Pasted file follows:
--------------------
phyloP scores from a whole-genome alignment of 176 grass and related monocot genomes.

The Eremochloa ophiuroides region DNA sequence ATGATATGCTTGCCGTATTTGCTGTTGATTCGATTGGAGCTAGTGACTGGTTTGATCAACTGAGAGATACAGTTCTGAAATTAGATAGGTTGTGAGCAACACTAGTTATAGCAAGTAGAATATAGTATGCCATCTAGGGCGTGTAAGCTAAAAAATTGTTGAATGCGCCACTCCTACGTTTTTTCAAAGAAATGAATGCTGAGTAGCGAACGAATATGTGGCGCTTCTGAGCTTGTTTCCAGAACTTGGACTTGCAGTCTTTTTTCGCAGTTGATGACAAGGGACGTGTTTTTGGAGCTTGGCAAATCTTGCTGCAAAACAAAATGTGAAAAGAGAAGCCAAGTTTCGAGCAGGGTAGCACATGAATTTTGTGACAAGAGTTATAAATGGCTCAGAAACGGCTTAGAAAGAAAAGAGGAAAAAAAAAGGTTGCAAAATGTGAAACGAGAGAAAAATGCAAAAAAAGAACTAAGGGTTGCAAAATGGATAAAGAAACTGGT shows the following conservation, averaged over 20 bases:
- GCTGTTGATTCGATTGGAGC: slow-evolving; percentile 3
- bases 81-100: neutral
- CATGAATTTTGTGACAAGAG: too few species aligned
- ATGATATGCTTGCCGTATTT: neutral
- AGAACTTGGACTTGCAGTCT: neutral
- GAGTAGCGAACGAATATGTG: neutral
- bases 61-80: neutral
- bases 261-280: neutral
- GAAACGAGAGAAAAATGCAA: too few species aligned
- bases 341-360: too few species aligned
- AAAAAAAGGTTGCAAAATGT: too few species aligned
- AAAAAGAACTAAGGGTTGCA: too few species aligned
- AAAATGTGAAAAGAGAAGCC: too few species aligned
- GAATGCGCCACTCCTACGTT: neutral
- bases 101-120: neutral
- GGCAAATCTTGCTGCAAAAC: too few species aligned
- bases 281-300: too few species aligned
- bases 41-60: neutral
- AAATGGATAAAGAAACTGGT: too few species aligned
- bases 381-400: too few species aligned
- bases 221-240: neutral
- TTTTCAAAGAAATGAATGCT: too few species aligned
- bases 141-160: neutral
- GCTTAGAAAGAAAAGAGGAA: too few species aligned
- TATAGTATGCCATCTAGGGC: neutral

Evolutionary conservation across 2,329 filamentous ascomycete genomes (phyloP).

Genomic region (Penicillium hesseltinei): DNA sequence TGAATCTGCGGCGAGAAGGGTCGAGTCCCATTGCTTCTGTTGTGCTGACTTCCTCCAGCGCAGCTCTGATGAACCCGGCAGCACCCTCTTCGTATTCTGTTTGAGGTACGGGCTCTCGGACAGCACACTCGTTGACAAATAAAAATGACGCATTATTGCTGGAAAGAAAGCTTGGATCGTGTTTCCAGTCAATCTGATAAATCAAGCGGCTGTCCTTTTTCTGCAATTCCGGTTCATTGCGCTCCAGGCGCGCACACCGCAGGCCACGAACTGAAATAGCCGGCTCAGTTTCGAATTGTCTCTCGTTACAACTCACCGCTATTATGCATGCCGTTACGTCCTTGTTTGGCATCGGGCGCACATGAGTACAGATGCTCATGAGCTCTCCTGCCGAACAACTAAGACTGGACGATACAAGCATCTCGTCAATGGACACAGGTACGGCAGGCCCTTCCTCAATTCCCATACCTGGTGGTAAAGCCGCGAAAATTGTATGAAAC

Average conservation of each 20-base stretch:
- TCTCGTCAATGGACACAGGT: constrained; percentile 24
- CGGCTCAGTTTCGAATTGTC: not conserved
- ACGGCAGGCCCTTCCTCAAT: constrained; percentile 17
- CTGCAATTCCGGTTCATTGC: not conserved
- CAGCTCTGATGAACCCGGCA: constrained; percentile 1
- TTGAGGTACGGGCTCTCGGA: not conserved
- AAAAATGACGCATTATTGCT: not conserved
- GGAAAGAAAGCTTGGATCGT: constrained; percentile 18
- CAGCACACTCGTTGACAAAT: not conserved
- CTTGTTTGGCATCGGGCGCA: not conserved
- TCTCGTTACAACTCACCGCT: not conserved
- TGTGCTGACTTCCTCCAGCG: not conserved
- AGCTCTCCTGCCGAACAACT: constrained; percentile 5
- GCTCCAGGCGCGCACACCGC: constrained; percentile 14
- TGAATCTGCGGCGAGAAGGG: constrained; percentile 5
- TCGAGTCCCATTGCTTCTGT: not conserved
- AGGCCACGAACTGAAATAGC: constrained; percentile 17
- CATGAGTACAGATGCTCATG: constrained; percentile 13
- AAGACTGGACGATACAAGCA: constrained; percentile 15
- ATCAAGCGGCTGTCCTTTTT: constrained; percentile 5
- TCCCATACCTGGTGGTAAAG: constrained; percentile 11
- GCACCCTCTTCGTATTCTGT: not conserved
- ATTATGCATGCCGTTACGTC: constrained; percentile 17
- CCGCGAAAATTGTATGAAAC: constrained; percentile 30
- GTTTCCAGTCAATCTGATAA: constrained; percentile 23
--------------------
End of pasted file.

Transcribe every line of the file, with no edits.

phyloP scores from a whole-genome alignment of 176 grass and related monocot genomes.

The Eremochloa ophiuroides region DNA sequence ATGATATGCTTGCCGTATTTGCTGTTGATTCGATTGGAGCTAGTGACTGGTTTGATCAACTGAGAGATACAGTTCTGAAATTAGATAGGTTGTGAGCAACACTAGTTATAGCAAGTAGAATATAGTATGCCATCTAGGGCGTGTAAGCTAAAAAATTGTTGAATGCGCCACTCCTACGTTTTTTCAAAGAAATGAATGCTGAGTAGCGAACGAATATGTGGCGCTTCTGAGCTTGTTTCCAGAACTTGGACTTGCAGTCTTTTTTCGCAGTTGATGACAAGGGACGTGTTTTTGGAGCTTGGCAAATCTTGCTGCAAAACAAAATGTGAAAAGAGAAGCCAAGTTTCGAGCAGGGTAGCACATGAATTTTGTGACAAGAGTTATAAATGGCTCAGAAACGGCTTAGAAAGAAAAGAGGAAAAAAAAAGGTTGCAAAATGTGAAACGAGAGAAAAATGCAAAAAAAGAACTAAGGGTTGCAAAATGGATAAAGAAACTGGT shows the following conservation, averaged over 20 bases:
- GCTGTTGATTCGATTGGAGC: slow-evolving; percentile 3
- bases 81-100: neutral
- CATGAATTTTGTGACAAGAG: too few species aligned
- ATGATATGCTTGCCGTATTT: neutral
- AGAACTTGGACTTGCAGTCT: neutral
- GAGTAGCGAACGAATATGTG: neutral
- bases 61-80: neutral
- bases 261-280: neutral
- GAAACGAGAGAAAAATGCAA: too few species aligned
- bases 341-360: too few species aligned
- AAAAAAAGGTTGCAAAATGT: too few species aligned
- AAAAAGAACTAAGGGTTGCA: too few species aligned
- AAAATGTGAAAAGAGAAGCC: too few species aligned
- GAATGCGCCACTCCTACGTT: neutral
- bases 101-120: neutral
- GGCAAATCTTGCTGCAAAAC: too few species aligned
- bases 281-300: too few species aligned
- bases 41-60: neutral
- AAATGGATAAAGAAACTGGT: too few species aligned
- bases 381-400: too few species aligned
- bases 221-240: neutral
- TTTTCAAAGAAATGAATGCT: too few species aligned
- bases 141-160: neutral
- GCTTAGAAAGAAAAGAGGAA: too few species aligned
- TATAGTATGCCATCTAGGGC: neutral

Evolutionary conservation across 2,329 filamentous ascomycete genomes (phyloP).

Genomic region (Penicillium hesseltinei): DNA sequence TGAATCTGCGGCGAGAAGGGTCGAGTCCCATTGCTTCTGTTGTGCTGACTTCCTCCAGCGCAGCTCTGATGAACCCGGCAGCACCCTCTTCGTATTCTGTTTGAGGTACGGGCTCTCGGACAGCACACTCGTTGACAAATAAAAATGACGCATTATTGCTGGAAAGAAAGCTTGGATCGTGTTTCCAGTCAATCTGATAAATCAAGCGGCTGTCCTTTTTCTGCAATTCCGGTTCATTGCGCTCCAGGCGCGCACACCGCAGGCCACGAACTGAAATAGCCGGCTCAGTTTCGAATTGTCTCTCGTTACAACTCACCGCTATTATGCATGCCGTTACGTCCTTGTTTGGCATCGGGCGCACATGAGTACAGATGCTCATGAGCTCTCCTGCCGAACAACTAAGACTGGACGATACAAGCATCTCGTCAATGGACACAGGTACGGCAGGCCCTTCCTCAATTCCCATACCTGGTGGTAAAGCCGCGAAAATTGTATGAAAC

Average conservation of each 20-base stretch:
- TCTCGTCAATGGACACAGGT: constrained; percentile 24
- CGGCTCAGTTTCGAATTGTC: not conserved
- ACGGCAGGCCCTTCCTCAAT: constrained; percentile 17
- CTGCAATTCCGGTTCATTGC: not conserved
- CAGCTCTGATGAACCCGGCA: constrained; percentile 1
- TTGAGGTACGGGCTCTCGGA: not conserved
- AAAAATGACGCATTATTGCT: not conserved
- GGAAAGAAAGCTTGGATCGT: constrained; percentile 18
- CAGCACACTCGTTGACAAAT: not conserved
- CTTGTTTGGCATCGGGCGCA: not conserved
- TCTCGTTACAACTCACCGCT: not conserved
- TGTGCTGACTTCCTCCAGCG: not conserved
- AGCTCTCCTGCCGAACAACT: constrained; percentile 5
- GCTCCAGGCGCGCACACCGC: constrained; percentile 14
- TGAATCTGCGGCGAGAAGGG: constrained; percentile 5
- TCGAGTCCCATTGCTTCTGT: not conserved
- AGGCCACGAACTGAAATAGC: constrained; percentile 17
- CATGAGTACAGATGCTCATG: constrained; percentile 13
- AAGACTGGACGATACAAGCA: constrained; percentile 15
- ATCAAGCGGCTGTCCTTTTT: constrained; percentile 5
- TCCCATACCTGGTGGTAAAG: constrained; percentile 11
- GCACCCTCTTCGTATTCTGT: not conserved
- ATTATGCATGCCGTTACGTC: constrained; percentile 17
- CCGCGAAAATTGTATGAAAC: constrained; percentile 30
- GTTTCCAGTCAATCTGATAA: constrained; percentile 23